Any discussion of 3D processing these days almost immediately turns to additive manufacturing – in which electron beam does indeed have a role1,2 – but outside the scope of 3D printing lie plenty of challenges for UV and EB in this 3D world. In contrast to thermal processing, users of UV/EB must be cognizant of how a curve or an angle or any similar complexity will affect the energy distribution over a 3D surface. This is one of the primary reasons why traditionally low-energy, area-type3 electron beam (≤ 300 kV) has been a processing technique for flat, roll-to-roll web applications, such as cross-linking plastic films or curing overprint varnish on printed substrate. Most current industrial electron beam installations are configured to process web-based product. However, electron beam does not have to be relegated to 2D applications; customer need, advancements in the technology and a bit of ingenuity have caused a movement of EB into the third dimension.
Yet, there can be challenges in using EB to process complex geometries. First and foremost is the challenge of shielding. Accelerated electrons produce bremsstrahlung x-rays when interacting with matter.4 The electron beam system must be shielded – often with lead – to contain these x-rays and provide a safe working environment. Designing shielding to accommodate the movement of 3D products into and out of the beam requires more skill and ingenuity than that needed for a thin film. In addition, the vacuum system that accompanies the beam (the electrons must be produced and accelerated in high vacuum) can be cumbersome to creative configurations. This challenge has been greatly alleviated by the advent of sealed EB emitters, in which the required vacuum is achieved during production of the emitter, the emitter is sealed and no vacuum equipment is necessary for operation.5 The lack of vacuum equipment makes the sealed emitter more compact and nimble than a traditional EB system.
Despite these challenges, there are multiple ways that electron beam can be used to process 3D products. The first way is to simply be aware and make use of the electron scatter. The accelerated electrons the beam produces don’t just interact with the product in an orderly, unidirectional manner. Instead, they are scattered every which way as they collide with the window foil and then air molecules before reaching the product. Accelerating voltage is an important aspect of the electron scatter, and higher voltages (i.e., ~150 to 300 kV) may be required to overcome the larger distances between the beam and the product than are experienced with flat substrates. Radiochromic dosimeters can be used to quantify the energy distribution over complex geometries. Figure 1 shows an example of using dosimetry to determine the dose distribution at multiple angles. These results indicate that, at 200 kV, even a surface orthogonal to the beam (90°) receives 60% of the dose that was seen by a flat surface (0°). While electron scatter alone will not reach 360° around a product, it can be used for non-flat products, such as those with curved surfaces.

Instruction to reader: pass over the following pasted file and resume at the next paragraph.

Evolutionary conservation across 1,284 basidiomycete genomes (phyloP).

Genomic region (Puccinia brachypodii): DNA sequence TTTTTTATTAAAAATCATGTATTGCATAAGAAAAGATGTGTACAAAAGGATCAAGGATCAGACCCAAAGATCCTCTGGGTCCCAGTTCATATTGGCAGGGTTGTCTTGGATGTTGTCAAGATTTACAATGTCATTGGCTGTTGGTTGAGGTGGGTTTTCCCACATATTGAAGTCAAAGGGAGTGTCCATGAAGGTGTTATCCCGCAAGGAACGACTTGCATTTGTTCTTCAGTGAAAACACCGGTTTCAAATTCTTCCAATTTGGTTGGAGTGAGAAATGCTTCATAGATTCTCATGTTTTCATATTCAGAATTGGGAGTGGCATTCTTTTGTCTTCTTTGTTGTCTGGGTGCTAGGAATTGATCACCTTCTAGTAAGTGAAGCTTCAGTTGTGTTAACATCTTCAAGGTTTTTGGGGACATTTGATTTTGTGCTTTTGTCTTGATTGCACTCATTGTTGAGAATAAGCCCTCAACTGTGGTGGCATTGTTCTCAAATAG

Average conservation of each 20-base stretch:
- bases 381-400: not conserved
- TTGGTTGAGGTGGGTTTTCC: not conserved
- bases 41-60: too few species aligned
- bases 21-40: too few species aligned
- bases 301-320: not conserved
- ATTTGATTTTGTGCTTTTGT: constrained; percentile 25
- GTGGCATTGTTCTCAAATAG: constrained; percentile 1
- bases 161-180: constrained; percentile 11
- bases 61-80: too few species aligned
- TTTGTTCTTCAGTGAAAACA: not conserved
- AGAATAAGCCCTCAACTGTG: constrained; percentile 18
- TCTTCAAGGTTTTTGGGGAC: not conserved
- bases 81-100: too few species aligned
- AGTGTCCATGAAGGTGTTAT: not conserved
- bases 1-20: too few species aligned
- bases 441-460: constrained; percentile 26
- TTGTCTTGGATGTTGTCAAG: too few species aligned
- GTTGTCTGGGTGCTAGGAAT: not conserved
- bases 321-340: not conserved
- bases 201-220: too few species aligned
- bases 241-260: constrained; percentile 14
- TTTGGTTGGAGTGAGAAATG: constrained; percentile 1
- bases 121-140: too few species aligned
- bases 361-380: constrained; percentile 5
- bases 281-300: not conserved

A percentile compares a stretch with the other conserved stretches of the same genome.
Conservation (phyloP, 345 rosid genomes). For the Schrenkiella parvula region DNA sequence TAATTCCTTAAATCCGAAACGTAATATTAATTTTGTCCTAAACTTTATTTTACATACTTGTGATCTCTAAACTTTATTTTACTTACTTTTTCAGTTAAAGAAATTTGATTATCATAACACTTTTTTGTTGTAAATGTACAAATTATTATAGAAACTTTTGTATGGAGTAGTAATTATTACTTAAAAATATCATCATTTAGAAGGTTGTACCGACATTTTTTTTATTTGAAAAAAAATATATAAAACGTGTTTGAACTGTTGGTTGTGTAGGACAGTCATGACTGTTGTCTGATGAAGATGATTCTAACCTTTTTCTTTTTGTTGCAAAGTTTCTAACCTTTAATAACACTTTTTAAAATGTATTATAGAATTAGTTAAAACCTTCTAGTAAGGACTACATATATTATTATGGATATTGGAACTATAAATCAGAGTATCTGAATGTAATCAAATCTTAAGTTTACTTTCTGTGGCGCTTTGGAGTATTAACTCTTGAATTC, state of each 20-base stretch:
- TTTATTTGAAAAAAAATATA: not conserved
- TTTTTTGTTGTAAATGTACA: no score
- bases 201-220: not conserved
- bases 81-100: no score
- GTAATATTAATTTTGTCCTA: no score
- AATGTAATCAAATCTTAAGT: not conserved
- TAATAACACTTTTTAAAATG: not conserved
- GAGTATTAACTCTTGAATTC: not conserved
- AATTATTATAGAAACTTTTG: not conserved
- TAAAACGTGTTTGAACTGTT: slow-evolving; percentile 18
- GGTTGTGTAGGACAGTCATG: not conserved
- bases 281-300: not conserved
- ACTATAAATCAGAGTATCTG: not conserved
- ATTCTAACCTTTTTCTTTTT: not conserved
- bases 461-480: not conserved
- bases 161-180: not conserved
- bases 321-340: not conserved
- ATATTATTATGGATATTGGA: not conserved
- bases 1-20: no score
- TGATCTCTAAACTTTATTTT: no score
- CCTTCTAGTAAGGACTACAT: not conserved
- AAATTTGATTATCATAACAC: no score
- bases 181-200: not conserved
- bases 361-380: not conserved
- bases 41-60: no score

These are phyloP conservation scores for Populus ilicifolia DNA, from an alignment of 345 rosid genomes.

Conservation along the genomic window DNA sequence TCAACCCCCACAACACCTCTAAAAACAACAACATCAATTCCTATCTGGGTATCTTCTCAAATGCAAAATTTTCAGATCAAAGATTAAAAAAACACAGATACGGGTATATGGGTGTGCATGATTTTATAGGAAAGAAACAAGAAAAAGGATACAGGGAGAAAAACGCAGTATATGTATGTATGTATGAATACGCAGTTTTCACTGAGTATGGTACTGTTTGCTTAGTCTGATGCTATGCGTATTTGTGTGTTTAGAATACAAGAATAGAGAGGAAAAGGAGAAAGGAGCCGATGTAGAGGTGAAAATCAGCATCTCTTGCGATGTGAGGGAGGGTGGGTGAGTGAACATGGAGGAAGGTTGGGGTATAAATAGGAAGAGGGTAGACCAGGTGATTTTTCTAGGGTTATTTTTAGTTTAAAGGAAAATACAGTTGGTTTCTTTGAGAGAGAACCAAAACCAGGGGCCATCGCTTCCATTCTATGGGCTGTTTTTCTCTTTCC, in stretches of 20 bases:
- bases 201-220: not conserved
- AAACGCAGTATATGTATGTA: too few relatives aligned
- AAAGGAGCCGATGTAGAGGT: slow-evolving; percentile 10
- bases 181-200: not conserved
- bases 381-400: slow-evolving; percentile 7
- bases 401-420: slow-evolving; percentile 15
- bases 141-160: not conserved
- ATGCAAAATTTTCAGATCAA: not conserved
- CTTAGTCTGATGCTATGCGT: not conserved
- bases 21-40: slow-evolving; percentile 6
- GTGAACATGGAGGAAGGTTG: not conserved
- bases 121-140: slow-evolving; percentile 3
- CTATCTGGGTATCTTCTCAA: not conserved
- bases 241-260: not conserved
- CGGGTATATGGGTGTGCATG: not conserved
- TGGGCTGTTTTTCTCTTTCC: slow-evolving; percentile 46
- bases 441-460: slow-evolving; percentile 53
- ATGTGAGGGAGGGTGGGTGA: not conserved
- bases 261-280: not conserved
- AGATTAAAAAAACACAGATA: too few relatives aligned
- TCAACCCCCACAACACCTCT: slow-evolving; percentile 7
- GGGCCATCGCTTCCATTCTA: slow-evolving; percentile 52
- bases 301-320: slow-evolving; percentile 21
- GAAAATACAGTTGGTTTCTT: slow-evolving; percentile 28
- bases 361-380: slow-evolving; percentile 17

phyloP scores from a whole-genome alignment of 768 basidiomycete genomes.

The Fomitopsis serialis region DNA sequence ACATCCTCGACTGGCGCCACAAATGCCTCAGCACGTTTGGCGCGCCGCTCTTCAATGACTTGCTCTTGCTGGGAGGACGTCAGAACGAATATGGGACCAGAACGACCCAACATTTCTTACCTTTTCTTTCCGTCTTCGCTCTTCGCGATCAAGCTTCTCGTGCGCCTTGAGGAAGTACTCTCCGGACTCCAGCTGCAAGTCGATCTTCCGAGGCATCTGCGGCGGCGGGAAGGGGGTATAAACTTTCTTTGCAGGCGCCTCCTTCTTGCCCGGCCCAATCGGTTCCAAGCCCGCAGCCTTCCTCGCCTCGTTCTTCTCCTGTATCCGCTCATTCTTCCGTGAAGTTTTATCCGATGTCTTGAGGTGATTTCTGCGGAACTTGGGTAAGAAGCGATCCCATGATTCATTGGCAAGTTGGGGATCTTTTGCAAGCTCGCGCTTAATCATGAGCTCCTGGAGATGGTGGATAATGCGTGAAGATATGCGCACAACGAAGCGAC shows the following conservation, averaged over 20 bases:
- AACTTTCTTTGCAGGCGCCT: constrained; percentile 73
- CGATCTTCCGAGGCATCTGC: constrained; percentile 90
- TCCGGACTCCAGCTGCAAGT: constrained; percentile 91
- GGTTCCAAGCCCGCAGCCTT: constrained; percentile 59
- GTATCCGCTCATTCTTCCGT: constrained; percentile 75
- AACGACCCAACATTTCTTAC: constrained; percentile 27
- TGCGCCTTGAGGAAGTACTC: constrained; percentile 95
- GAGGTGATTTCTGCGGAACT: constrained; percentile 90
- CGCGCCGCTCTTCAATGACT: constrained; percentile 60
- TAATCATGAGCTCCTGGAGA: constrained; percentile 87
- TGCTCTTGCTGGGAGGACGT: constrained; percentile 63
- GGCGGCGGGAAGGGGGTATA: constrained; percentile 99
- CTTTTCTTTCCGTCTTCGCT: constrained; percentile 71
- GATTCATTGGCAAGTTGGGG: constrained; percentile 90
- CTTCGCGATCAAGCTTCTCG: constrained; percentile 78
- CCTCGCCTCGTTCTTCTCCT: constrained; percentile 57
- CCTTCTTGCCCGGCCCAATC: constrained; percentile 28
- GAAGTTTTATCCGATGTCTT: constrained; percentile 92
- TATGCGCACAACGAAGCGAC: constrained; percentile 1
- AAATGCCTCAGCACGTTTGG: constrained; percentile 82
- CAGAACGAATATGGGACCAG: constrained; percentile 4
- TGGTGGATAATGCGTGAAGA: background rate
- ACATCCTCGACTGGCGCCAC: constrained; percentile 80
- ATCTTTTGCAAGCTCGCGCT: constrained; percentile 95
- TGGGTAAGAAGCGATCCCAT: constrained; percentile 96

If electron scatter isn’t sufficient, another way to achieve energy distribution in 3D is to articulate the product, presenting every side to the beam. A classic example of this is the process of festooning cables to cross-link the cable insulation.6 The cable is run back and forth under the beam multiple times, and at each pass it is turned so that once it has exited the beam, every angle has received an equal dose. Another possibility is to spin the product as it is passed once in front of the beam, again exposing every angle equally. An example of this type of configuration is shown in Figure 2: The drum rotates the cylindrical parts in front of the EB emitter, and, simultaneously, the parts are spun for complete exposure.
Depending on the product, it may be preferable to articulate the beam emitter instead. A sealed emitter makes it feasible to angle the beam in one direction, then, for example, change that angle before the product is presented to the beam a second time. Attach a sealed emitter to a robotic arm and just about any angle is achievable.
Finally, 3D electron beam processing also can be accomplished with multiple emitters. Two emitters, both facing inward, can be used to irradiate both the top and bottom of the product as it passes between them. This method can be combined with articulation of the product by causing it to freefall as it passes through both beams.7
When choosing EB to process complex geometries, it is good practice to consider the different configuration options. Some options may be more feasible or cost effective than others depending on the handling of the product, complexity of design, amount of shielding necessary, number of emitters, etc. Whatever the case, know that EB in 3D is a possibility!
Sage Schissel, Ph.D.
PCT Ebeam and Integration LLC
- Gonzales-Martinez, I.G., Bachmatiuk, A., Bezugly, V., Kunstmann, J., Gemming, T., Liu, Z., Cuniberti, G., Rummeli, M.H., Electron-beam induced synthesis of nanostrucutures: a review. Nanoscale, 2016, 8, 11340-11362.
- Kumar, S., Additive Manufacturing Processes. Springer International Publishing, 2020.
- Mehnert, R., Pincus, A., Janorsky, I., Stowe, R., Berejka, A., UV & EB Curing Technology & Equipment. John Wiley & Sons, Inc.: London, 1998.
- Chapiro, A., Radiation Chemistry of Polymeric Systems. John Wiley & Sons, Inc.: New York, 1962.
- Haag, Werner, Sealed electron beam emitter for use in narrow web curing, sterilisation and laboratory applications. RadTech Conference Proceedings 2012.
- Makuuchi, K., Cheng, S., 2012. Radiation processing of polymer materials and its industrial applications. Wiley.
- Laatu: Non-thermal, in-plant microbial reduction solution for dry foods. Buhler, 2019. https://www.buhlergroup.com/content/buhlergroup/global/en/services/Digital-services/laatu.html